A few days later, a financial opinion Web site, 24/7 Wall St., speculated that TechCrunch, a blog that grosses about $200,000 a month, might fetch $100 million or more from an acquirer such as CNET Networks (CNET ).
Now there's talk that RockYou!, the second-largest maker of software "widgets" that add features to social networks such as Facebook, might seek up to $500 million to sell out.
These lofty valuations have a lot of people in the Venture Capital world squirming. Many worry about a replay of the dot-com boom, which peaked early in 2000, only to crash later that year. "Companies like Facebook are driving everybody bananas," says Sumant Mandal, managing director at Clearstone Venture Partners.
Buyouts by established companies, from Google, Microsoft (MSFT ), Yahoo! (YHOO ), and eBay to News Corp. (NWS ) and CBS (CBS ), Dot Com like as they may appear, serve a valid strategic purpose. Marketers and media companies alike fervently believe there are lucrative opportunities to get people engaged with their brands, products, and ads in ways Madison Avenue could never dream of.
Super valuations signal an important transformation in the Web economy, one that will shake things up even more than the dot-com bust did. The Web is changing from a place where people find information, entertainment, and products over to a social medium where they share videos and communicate with friends on Facebook. The new economy is about people connecting to people.
The BIG are Buying
Consider recent moves:
Microsoft, which was said to be interested in buying a 5% stake in Facebook for up to $500 million.
Microsoft closed on its $6 billion acquisition of online ad firm aQuantive.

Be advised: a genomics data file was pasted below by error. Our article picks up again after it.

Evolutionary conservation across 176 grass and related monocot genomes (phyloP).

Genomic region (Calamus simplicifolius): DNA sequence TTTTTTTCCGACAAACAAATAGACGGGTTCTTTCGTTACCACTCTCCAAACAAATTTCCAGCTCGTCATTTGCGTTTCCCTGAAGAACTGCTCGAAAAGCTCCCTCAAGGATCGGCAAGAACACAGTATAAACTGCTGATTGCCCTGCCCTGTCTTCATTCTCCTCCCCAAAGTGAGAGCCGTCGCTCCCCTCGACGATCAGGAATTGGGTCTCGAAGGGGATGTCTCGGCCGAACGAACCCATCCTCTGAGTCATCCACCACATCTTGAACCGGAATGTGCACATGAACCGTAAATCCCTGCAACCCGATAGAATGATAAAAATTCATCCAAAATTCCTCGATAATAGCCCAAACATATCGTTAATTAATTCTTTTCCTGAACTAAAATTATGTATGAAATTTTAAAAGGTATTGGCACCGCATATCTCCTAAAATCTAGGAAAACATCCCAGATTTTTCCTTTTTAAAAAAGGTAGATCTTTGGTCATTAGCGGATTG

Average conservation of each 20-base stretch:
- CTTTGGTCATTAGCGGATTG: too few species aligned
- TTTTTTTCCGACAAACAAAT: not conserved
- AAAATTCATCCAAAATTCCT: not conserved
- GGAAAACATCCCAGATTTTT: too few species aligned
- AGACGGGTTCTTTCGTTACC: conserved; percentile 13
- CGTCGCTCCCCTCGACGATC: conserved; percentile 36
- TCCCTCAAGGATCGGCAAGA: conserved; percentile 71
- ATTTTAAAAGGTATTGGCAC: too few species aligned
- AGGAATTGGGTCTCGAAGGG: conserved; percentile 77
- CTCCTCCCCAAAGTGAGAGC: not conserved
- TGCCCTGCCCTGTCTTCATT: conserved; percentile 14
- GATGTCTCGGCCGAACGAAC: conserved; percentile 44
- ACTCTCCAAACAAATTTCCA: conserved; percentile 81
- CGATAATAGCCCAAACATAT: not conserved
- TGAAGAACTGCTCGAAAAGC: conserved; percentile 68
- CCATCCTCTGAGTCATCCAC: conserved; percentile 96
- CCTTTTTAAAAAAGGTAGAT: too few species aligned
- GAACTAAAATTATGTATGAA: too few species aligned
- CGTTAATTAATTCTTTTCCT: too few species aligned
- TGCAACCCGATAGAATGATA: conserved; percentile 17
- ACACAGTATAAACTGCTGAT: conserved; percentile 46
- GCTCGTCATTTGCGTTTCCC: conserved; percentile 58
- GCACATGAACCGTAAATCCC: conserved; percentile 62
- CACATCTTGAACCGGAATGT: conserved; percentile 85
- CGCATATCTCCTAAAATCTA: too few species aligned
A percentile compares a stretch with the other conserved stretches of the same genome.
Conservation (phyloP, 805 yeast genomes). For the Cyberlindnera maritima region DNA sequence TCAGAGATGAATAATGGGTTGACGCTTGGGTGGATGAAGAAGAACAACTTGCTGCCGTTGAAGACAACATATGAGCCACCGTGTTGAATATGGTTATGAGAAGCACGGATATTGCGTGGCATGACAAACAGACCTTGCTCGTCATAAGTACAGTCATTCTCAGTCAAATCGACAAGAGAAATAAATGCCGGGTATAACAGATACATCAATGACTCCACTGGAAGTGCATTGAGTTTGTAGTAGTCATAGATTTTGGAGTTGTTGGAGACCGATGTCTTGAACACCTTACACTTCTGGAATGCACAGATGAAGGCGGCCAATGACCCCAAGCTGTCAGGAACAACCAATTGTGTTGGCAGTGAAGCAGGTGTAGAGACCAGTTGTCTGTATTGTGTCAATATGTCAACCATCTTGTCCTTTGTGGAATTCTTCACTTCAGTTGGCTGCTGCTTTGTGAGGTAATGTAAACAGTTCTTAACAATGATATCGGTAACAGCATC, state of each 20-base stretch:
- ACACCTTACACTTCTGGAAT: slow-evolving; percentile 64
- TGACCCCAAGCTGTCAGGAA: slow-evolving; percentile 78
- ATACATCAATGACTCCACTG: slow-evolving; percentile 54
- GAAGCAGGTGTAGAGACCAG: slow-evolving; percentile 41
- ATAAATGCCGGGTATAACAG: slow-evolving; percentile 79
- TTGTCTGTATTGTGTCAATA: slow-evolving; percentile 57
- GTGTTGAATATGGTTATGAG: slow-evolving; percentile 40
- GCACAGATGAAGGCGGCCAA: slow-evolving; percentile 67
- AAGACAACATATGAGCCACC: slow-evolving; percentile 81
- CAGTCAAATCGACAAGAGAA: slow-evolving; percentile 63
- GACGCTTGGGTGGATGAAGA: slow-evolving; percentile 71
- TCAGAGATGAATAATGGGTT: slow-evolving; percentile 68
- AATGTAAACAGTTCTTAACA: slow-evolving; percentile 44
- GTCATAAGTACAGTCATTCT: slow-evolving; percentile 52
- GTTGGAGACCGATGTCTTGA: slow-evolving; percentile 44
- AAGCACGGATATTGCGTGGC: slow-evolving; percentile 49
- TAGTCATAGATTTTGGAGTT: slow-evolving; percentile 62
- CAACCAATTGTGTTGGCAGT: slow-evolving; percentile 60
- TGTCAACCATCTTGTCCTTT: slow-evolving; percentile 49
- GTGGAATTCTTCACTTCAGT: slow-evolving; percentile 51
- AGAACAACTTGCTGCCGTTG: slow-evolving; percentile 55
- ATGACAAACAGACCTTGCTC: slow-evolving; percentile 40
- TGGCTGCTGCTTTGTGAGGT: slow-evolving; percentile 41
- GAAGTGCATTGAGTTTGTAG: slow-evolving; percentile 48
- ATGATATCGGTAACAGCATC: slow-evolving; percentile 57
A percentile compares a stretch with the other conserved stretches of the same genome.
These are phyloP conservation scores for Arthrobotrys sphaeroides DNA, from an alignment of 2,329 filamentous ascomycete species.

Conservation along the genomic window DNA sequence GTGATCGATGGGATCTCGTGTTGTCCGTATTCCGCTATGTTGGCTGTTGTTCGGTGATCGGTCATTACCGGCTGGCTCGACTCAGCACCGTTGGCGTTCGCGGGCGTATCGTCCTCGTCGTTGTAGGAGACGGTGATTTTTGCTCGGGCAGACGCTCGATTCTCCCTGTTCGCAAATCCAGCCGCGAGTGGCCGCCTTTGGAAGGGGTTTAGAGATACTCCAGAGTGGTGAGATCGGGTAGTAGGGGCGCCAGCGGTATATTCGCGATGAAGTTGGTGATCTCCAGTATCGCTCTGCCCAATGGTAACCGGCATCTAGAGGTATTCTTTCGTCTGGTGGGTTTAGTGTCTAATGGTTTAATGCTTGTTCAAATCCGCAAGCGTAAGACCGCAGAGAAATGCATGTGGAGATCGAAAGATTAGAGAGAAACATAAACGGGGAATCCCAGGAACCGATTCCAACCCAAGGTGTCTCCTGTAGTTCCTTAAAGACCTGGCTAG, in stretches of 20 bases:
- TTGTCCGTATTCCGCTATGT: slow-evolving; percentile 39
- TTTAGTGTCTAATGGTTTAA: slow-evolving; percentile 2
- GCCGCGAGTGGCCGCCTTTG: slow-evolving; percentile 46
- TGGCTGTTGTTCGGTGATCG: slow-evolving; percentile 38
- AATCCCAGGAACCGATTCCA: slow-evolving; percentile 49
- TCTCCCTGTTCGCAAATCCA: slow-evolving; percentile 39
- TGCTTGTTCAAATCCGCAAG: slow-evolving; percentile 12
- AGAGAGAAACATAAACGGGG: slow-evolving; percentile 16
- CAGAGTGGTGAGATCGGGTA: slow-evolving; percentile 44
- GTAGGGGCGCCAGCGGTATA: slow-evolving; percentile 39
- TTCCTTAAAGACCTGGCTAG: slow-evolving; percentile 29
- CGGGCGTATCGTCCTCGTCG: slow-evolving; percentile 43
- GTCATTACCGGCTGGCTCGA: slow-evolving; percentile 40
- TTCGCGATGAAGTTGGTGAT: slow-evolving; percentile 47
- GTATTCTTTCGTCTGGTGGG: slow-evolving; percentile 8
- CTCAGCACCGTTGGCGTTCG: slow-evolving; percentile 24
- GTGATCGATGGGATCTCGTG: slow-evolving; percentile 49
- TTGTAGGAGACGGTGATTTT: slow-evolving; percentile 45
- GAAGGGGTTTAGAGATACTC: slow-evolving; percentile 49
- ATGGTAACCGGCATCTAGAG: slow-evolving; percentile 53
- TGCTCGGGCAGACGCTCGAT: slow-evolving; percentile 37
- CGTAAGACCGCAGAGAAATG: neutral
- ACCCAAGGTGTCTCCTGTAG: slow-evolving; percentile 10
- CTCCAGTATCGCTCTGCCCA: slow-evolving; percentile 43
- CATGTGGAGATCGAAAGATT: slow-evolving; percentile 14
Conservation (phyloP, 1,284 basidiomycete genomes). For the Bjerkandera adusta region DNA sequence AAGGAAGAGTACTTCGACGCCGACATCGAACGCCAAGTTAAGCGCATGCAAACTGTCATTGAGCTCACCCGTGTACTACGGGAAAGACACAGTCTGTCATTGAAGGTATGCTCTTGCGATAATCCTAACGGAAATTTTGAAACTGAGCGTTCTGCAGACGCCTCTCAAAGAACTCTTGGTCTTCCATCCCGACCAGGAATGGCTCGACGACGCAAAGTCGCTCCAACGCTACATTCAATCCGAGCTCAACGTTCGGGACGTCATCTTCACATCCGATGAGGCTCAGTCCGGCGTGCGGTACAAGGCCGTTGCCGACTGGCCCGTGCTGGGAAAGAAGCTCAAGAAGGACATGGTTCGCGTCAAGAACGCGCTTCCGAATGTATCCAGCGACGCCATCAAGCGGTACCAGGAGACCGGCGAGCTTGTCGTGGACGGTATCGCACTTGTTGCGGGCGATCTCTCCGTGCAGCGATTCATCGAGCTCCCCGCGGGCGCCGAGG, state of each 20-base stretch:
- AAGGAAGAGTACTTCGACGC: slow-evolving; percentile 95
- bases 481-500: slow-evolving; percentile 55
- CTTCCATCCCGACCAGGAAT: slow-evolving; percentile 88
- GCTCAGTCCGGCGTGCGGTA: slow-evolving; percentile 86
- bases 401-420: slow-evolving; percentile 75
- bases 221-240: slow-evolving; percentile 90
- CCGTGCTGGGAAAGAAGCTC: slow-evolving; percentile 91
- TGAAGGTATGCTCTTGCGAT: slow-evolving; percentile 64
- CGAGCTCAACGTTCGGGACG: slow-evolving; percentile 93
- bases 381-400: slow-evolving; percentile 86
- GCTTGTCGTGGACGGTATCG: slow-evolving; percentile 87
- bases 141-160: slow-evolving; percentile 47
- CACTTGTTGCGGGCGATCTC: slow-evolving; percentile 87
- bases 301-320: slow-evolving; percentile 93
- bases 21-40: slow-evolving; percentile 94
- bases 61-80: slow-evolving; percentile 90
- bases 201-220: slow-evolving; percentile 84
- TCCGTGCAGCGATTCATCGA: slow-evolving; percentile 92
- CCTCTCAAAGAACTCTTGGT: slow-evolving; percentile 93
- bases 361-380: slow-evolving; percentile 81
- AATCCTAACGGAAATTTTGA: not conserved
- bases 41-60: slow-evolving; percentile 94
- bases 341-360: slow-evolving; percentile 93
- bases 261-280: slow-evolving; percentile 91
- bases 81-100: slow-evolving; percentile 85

Yahoo recently bought online office productivity software maker Zimbra for $350 million and ad network BlueLithium for $300 million.
Google alone has bought 11 Web outfits so far this year, about double last year's pace, including a "microblogging" service called Jaiku on Oct. 9.
Media companies are accelerating their activity, too, making News Corp.'s 2005 purchase of MySpace for $580 million look reasonable.
CBS, for instance, bought a far smaller, more targeted music site called Last.fm in May for $280 million, a price that one venture capitalist says was more than five times what he expected.
According to Reid Hoffman, chairman of professional networking site LinkedIn and an angel investor in Facebook and other Web startups: "Strategy is a lot more important than cash to these companies."
Fueling the New Economy
Some members of the fast-growing Facebook ecosystem pin their analyses on the idea that the company could become the next Google. Lee Lorenzen, CEO of Altura Ventures, which recently launched a fund for companies building applications for Facebook, even makes the case that Facebook is worth $100 billion. He's assuming that various new kinds of ads and e-commerce will help Facebook produce $2.2 billion in profits by the end of 2008.
Web 2.0 and beyond capabilities is fueling the new economy. Google can still spend big, and tech and media executives feel they need to keep pace in building the new Web. Web 2.0 Startups themselves are becoming the raw materials of Silicon Valley. In the first half of 2007 $464 Million in venture capital was invested in Web 2.0 firms chasing the new economy with unique value propositions.
The Ecosystem of the new Web Economy is just being built and fueled by creative possibilities from the small. The BIG, the likes of Google and News Corp.- the ones that historically know how to make money in the new economy, are watching and acquiring the small. The assemble line of the new ecosystem is producing expectations beyond previous experiences. Hype or not, real money is pouring into The Relationship Economy and the tail of future developments looks to be very long.
What say you?